And I started a week later, November 1, 2017, I decided to start doing my own Selfish Mom Project, never expecting it to go anywhere or even remotely become what it has actually turned into. I really just thought I was going to have 60 days of honestly like mani, pedis, massages, ladies who lunch like, I just thought I was going to have fun. And I did have a lot of fun but what I realized was that it was never about all those things. It was about finding a different way to love myself and get to know myself again, and just really step into what my truth was. You know, I love my kids, but one day they’re going to leave me. And I kind of joke a little bit that every time you have a kid, it kind of like sucks a little bit of you, out of you because you have someone else to take care of and I was really struggling and that 60 days was exactly what I needed. And I just shared my journey on social media and outreach and support that I got was so overwhelming. To hear that so many other moms were going through the same thing that I was, and to be able to just be one step ahead and share how I was getting better, and getting a handle on my depression and my anxiety and my overwhelm and to be able to help other people. It was just, it was amazing.
Susan: I really appreciate that rawness and I really appreciate how you were vulnerable online and had the willingness to talk about it in public. And I think it’s one of those things that to one degree or another, all moms deal with this. It may not be all the way to postpartum depression, but we all deal with some sort of struggle of reconnecting with ourselves and finding who we are again after we’ve had a child. I think you’re absolutely right. And the more we talk about these things, I think the more out of the shadows things like this are, and I think the more we can grow together is just better for everybody. So I really appreciate you doing that. And really just putting yourself out there and, and sharing with others. I know it has made a difference in so many lives.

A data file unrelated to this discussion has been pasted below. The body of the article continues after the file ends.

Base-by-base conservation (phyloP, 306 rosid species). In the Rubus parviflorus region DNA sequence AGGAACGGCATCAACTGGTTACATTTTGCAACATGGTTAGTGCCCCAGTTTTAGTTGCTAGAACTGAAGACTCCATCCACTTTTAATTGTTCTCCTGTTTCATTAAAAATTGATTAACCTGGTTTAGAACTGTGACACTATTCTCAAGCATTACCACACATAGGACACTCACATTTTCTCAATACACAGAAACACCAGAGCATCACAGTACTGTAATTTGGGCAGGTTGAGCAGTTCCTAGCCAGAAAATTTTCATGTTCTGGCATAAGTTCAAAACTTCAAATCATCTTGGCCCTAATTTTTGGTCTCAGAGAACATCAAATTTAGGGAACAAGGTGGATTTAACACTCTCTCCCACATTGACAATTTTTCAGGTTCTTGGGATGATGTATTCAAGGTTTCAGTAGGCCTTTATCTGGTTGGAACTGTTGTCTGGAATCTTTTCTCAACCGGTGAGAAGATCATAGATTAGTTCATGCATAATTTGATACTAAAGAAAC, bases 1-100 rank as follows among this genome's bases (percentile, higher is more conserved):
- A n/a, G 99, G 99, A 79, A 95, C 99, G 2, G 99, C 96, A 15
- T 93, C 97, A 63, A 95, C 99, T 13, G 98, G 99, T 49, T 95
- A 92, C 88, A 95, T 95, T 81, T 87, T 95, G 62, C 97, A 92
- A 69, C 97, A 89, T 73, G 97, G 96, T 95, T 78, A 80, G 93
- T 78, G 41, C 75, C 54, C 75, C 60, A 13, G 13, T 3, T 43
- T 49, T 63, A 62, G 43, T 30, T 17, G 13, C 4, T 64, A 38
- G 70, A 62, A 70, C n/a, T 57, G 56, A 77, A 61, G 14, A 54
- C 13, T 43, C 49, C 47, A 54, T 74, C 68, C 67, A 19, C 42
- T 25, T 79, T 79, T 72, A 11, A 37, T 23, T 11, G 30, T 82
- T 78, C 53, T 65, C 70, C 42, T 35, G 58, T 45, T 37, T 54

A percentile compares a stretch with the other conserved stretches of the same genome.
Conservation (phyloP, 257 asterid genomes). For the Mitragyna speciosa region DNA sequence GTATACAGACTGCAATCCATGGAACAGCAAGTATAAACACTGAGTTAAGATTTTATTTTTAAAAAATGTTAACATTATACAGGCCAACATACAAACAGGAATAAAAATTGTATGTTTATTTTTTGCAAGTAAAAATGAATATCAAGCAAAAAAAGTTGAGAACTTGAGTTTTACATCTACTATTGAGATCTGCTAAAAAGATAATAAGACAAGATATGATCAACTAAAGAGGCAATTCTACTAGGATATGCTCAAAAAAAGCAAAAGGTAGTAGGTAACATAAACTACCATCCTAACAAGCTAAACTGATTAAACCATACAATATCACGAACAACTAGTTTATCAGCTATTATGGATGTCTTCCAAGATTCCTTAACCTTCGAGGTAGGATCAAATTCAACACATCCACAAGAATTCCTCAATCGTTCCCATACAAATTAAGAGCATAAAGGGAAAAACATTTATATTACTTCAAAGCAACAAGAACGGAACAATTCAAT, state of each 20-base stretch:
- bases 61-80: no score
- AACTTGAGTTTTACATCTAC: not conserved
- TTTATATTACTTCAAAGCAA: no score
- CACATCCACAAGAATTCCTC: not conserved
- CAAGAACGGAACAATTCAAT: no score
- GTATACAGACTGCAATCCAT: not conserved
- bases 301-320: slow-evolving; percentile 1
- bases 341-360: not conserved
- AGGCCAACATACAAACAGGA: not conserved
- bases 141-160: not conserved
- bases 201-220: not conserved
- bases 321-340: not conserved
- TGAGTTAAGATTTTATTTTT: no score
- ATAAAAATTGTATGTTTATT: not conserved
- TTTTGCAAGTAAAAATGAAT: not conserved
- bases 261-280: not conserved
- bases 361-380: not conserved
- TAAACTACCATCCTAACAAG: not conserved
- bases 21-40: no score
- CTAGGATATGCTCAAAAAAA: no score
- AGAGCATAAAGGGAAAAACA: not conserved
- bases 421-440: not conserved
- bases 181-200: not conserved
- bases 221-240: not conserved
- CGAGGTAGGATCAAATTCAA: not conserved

Rachael: Thank you. I really think it’s important. You know, I’ve always been real and raw nearly for the fact that like, I was raised not to lie, and I needed so many people to be honest with me about how, you know, that there are the great moments that we get to see. But it’s the behind the scenes moments that shocked me when I became a mom. Like, I didn’t realize how hard it was going to be, no one told me that. And I was the first one of my friends to become a mom and I just wish that somebody would have told me that and so I’ve just always promised that if I found myself in a position where I could, I would share that.
Susan: Absolutely. And I think the community you’ve created also helps with that struggle. And by community I mean, it is an online, and I know you do some stuff locally as well, but it’s also an online community on Facebook that you have put together, and I see women talking about these things and you blog about these things. And I just think that connection alone and not feeling alone, what you’ve created is something that women just really need. And I think the more who can find that, just the better, quite frankly. So, a little bit about how that piece came into fruition, like you started The Selfish Mom Project. It’s rachaeltapper.com. Am I correct?
Rachael: Well, you can do rachaeltapper.com or you can do selfishmomproject. com.
Susan: Okay. So you started the blog, you created this platform. How did it keep going? Like, where did it go from there after your 60 days was finished?